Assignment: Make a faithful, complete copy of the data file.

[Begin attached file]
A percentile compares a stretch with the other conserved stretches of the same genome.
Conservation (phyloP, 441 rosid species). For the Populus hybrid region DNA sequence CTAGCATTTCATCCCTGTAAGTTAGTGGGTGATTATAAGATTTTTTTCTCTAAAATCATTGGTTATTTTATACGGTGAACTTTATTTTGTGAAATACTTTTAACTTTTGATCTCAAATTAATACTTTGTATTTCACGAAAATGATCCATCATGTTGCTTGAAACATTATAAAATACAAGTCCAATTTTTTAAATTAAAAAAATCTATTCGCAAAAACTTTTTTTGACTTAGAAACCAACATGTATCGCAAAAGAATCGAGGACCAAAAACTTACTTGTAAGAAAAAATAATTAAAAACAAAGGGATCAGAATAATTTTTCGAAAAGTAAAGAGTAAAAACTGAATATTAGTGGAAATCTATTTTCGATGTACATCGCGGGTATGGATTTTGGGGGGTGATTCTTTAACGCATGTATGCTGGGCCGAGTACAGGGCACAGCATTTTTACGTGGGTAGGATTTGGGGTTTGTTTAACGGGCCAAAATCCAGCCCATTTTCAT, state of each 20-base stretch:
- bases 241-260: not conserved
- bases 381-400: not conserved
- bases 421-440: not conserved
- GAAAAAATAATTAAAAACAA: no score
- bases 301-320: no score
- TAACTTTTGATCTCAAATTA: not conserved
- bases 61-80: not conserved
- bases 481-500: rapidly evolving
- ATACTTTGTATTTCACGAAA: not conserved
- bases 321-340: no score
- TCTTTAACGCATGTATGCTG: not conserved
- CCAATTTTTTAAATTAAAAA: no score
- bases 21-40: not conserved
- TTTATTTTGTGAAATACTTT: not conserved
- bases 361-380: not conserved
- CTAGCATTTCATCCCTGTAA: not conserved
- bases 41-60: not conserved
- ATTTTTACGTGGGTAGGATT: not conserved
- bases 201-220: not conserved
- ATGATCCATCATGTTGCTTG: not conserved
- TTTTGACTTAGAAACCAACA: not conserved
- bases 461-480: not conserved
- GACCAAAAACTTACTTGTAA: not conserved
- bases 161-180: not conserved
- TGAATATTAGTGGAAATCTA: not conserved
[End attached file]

A percentile compares a stretch with the other conserved stretches of the same genome.
Conservation (phyloP, 441 rosid species). For the Populus hybrid region DNA sequence CTAGCATTTCATCCCTGTAAGTTAGTGGGTGATTATAAGATTTTTTTCTCTAAAATCATTGGTTATTTTATACGGTGAACTTTATTTTGTGAAATACTTTTAACTTTTGATCTCAAATTAATACTTTGTATTTCACGAAAATGATCCATCATGTTGCTTGAAACATTATAAAATACAAGTCCAATTTTTTAAATTAAAAAAATCTATTCGCAAAAACTTTTTTTGACTTAGAAACCAACATGTATCGCAAAAGAATCGAGGACCAAAAACTTACTTGTAAGAAAAAATAATTAAAAACAAAGGGATCAGAATAATTTTTCGAAAAGTAAAGAGTAAAAACTGAATATTAGTGGAAATCTATTTTCGATGTACATCGCGGGTATGGATTTTGGGGGGTGATTCTTTAACGCATGTATGCTGGGCCGAGTACAGGGCACAGCATTTTTACGTGGGTAGGATTTGGGGTTTGTTTAACGGGCCAAAATCCAGCCCATTTTCAT, state of each 20-base stretch:
- bases 241-260: not conserved
- bases 381-400: not conserved
- bases 421-440: not conserved
- GAAAAAATAATTAAAAACAA: no score
- bases 301-320: no score
- TAACTTTTGATCTCAAATTA: not conserved
- bases 61-80: not conserved
- bases 481-500: rapidly evolving
- ATACTTTGTATTTCACGAAA: not conserved
- bases 321-340: no score
- TCTTTAACGCATGTATGCTG: not conserved
- CCAATTTTTTAAATTAAAAA: no score
- bases 21-40: not conserved
- TTTATTTTGTGAAATACTTT: not conserved
- bases 361-380: not conserved
- CTAGCATTTCATCCCTGTAA: not conserved
- bases 41-60: not conserved
- ATTTTTACGTGGGTAGGATT: not conserved
- bases 201-220: not conserved
- ATGATCCATCATGTTGCTTG: not conserved
- TTTTGACTTAGAAACCAACA: not conserved
- bases 461-480: not conserved
- GACCAAAAACTTACTTGTAA: not conserved
- bases 161-180: not conserved
- TGAATATTAGTGGAAATCTA: not conserved